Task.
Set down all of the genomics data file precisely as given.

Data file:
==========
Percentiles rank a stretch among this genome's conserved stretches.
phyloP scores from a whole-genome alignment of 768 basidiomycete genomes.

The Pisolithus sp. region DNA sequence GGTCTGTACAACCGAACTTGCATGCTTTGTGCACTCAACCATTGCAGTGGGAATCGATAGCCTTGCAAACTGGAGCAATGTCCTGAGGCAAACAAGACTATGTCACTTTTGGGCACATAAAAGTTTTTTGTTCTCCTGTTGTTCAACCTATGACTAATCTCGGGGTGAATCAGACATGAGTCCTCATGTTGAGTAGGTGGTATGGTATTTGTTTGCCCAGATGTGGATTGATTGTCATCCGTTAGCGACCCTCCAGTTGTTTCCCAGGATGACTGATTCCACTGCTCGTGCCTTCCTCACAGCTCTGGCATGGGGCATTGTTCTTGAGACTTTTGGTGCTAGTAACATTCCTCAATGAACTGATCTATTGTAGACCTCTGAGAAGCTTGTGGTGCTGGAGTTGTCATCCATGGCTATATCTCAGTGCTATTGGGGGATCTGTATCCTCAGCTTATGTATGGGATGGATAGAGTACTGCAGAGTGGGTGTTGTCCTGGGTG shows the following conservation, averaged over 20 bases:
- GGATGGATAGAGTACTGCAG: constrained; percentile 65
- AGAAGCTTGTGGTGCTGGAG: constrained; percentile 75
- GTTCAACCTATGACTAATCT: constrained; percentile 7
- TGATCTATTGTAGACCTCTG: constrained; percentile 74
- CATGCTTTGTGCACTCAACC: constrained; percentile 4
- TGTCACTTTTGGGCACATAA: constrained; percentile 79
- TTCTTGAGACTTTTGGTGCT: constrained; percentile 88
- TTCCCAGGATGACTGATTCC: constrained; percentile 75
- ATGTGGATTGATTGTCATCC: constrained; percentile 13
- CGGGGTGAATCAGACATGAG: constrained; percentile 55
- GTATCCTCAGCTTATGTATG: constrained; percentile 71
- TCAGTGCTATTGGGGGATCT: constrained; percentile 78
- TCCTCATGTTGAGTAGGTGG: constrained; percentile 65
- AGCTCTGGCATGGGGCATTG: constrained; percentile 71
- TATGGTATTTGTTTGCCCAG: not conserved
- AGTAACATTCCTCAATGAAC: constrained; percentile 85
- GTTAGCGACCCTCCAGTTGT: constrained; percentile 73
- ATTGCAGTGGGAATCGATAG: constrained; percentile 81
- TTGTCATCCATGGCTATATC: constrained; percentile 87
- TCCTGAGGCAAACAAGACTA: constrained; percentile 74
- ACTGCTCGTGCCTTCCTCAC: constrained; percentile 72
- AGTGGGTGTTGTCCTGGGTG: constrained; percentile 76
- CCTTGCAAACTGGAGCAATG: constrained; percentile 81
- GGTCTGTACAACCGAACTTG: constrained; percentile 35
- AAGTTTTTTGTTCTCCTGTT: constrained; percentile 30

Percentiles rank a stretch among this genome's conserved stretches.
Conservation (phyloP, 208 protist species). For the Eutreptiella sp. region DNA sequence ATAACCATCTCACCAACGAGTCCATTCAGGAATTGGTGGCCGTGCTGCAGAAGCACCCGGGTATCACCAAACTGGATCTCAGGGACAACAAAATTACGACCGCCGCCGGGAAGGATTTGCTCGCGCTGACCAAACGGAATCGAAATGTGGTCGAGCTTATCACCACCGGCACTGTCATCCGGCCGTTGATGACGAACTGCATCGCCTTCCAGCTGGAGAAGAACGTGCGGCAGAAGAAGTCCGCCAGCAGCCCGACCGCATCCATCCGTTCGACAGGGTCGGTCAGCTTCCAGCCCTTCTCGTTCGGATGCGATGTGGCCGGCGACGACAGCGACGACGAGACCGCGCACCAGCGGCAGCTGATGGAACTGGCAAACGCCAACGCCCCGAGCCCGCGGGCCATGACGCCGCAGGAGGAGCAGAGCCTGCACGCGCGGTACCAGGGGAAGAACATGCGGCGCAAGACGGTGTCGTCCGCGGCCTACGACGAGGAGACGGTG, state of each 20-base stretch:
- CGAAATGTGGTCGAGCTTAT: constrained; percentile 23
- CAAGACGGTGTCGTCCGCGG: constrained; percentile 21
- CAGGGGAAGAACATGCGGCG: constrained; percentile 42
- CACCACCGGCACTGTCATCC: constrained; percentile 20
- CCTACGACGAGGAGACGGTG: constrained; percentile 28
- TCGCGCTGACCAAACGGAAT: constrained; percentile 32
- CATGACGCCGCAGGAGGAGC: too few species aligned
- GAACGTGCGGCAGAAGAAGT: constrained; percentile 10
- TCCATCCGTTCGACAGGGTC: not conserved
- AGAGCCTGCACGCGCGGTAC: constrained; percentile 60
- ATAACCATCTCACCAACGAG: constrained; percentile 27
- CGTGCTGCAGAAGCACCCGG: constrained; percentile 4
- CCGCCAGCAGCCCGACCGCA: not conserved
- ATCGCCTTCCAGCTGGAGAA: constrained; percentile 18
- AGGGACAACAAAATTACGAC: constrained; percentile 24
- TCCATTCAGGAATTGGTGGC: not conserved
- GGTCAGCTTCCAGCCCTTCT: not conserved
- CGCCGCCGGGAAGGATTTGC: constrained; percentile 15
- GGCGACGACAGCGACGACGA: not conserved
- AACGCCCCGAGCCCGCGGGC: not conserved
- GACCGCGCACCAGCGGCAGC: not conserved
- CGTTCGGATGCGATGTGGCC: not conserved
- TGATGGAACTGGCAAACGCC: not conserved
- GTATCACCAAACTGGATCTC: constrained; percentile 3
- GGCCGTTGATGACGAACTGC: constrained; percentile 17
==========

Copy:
Percentiles rank a stretch among this genome's conserved stretches.
phyloP scores from a whole-genome alignment of 768 basidiomycete genomes.

The Pisolithus sp. region DNA sequence GGTCTGTACAACCGAACTTGCATGCTTTGTGCACTCAACCATTGCAGTGGGAATCGATAGCCTTGCAAACTGGAGCAATGTCCTGAGGCAAACAAGACTATGTCACTTTTGGGCACATAAAAGTTTTTTGTTCTCCTGTTGTTCAACCTATGACTAATCTCGGGGTGAATCAGACATGAGTCCTCATGTTGAGTAGGTGGTATGGTATTTGTTTGCCCAGATGTGGATTGATTGTCATCCGTTAGCGACCCTCCAGTTGTTTCCCAGGATGACTGATTCCACTGCTCGTGCCTTCCTCACAGCTCTGGCATGGGGCATTGTTCTTGAGACTTTTGGTGCTAGTAACATTCCTCAATGAACTGATCTATTGTAGACCTCTGAGAAGCTTGTGGTGCTGGAGTTGTCATCCATGGCTATATCTCAGTGCTATTGGGGGATCTGTATCCTCAGCTTATGTATGGGATGGATAGAGTACTGCAGAGTGGGTGTTGTCCTGGGTG shows the following conservation, averaged over 20 bases:
- GGATGGATAGAGTACTGCAG: constrained; percentile 65
- AGAAGCTTGTGGTGCTGGAG: constrained; percentile 75
- GTTCAACCTATGACTAATCT: constrained; percentile 7
- TGATCTATTGTAGACCTCTG: constrained; percentile 74
- CATGCTTTGTGCACTCAACC: constrained; percentile 4
- TGTCACTTTTGGGCACATAA: constrained; percentile 79
- TTCTTGAGACTTTTGGTGCT: constrained; percentile 88
- TTCCCAGGATGACTGATTCC: constrained; percentile 75
- ATGTGGATTGATTGTCATCC: constrained; percentile 13
- CGGGGTGAATCAGACATGAG: constrained; percentile 55
- GTATCCTCAGCTTATGTATG: constrained; percentile 71
- TCAGTGCTATTGGGGGATCT: constrained; percentile 78
- TCCTCATGTTGAGTAGGTGG: constrained; percentile 65
- AGCTCTGGCATGGGGCATTG: constrained; percentile 71
- TATGGTATTTGTTTGCCCAG: not conserved
- AGTAACATTCCTCAATGAAC: constrained; percentile 85
- GTTAGCGACCCTCCAGTTGT: constrained; percentile 73
- ATTGCAGTGGGAATCGATAG: constrained; percentile 81
- TTGTCATCCATGGCTATATC: constrained; percentile 87
- TCCTGAGGCAAACAAGACTA: constrained; percentile 74
- ACTGCTCGTGCCTTCCTCAC: constrained; percentile 72
- AGTGGGTGTTGTCCTGGGTG: constrained; percentile 76
- CCTTGCAAACTGGAGCAATG: constrained; percentile 81
- GGTCTGTACAACCGAACTTG: constrained; percentile 35
- AAGTTTTTTGTTCTCCTGTT: constrained; percentile 30

Percentiles rank a stretch among this genome's conserved stretches.
Conservation (phyloP, 208 protist species). For the Eutreptiella sp. region DNA sequence ATAACCATCTCACCAACGAGTCCATTCAGGAATTGGTGGCCGTGCTGCAGAAGCACCCGGGTATCACCAAACTGGATCTCAGGGACAACAAAATTACGACCGCCGCCGGGAAGGATTTGCTCGCGCTGACCAAACGGAATCGAAATGTGGTCGAGCTTATCACCACCGGCACTGTCATCCGGCCGTTGATGACGAACTGCATCGCCTTCCAGCTGGAGAAGAACGTGCGGCAGAAGAAGTCCGCCAGCAGCCCGACCGCATCCATCCGTTCGACAGGGTCGGTCAGCTTCCAGCCCTTCTCGTTCGGATGCGATGTGGCCGGCGACGACAGCGACGACGAGACCGCGCACCAGCGGCAGCTGATGGAACTGGCAAACGCCAACGCCCCGAGCCCGCGGGCCATGACGCCGCAGGAGGAGCAGAGCCTGCACGCGCGGTACCAGGGGAAGAACATGCGGCGCAAGACGGTGTCGTCCGCGGCCTACGACGAGGAGACGGTG, state of each 20-base stretch:
- CGAAATGTGGTCGAGCTTAT: constrained; percentile 23
- CAAGACGGTGTCGTCCGCGG: constrained; percentile 21
- CAGGGGAAGAACATGCGGCG: constrained; percentile 42
- CACCACCGGCACTGTCATCC: constrained; percentile 20
- CCTACGACGAGGAGACGGTG: constrained; percentile 28
- TCGCGCTGACCAAACGGAAT: constrained; percentile 32
- CATGACGCCGCAGGAGGAGC: too few species aligned
- GAACGTGCGGCAGAAGAAGT: constrained; percentile 10
- TCCATCCGTTCGACAGGGTC: not conserved
- AGAGCCTGCACGCGCGGTAC: constrained; percentile 60
- ATAACCATCTCACCAACGAG: constrained; percentile 27
- CGTGCTGCAGAAGCACCCGG: constrained; percentile 4
- CCGCCAGCAGCCCGACCGCA: not conserved
- ATCGCCTTCCAGCTGGAGAA: constrained; percentile 18
- AGGGACAACAAAATTACGAC: constrained; percentile 24
- TCCATTCAGGAATTGGTGGC: not conserved
- GGTCAGCTTCCAGCCCTTCT: not conserved
- CGCCGCCGGGAAGGATTTGC: constrained; percentile 15
- GGCGACGACAGCGACGACGA: not conserved
- AACGCCCCGAGCCCGCGGGC: not conserved
- GACCGCGCACCAGCGGCAGC: not conserved
- CGTTCGGATGCGATGTGGCC: not conserved
- TGATGGAACTGGCAAACGCC: not conserved
- GTATCACCAAACTGGATCTC: constrained; percentile 3
- GGCCGTTGATGACGAACTGC: constrained; percentile 17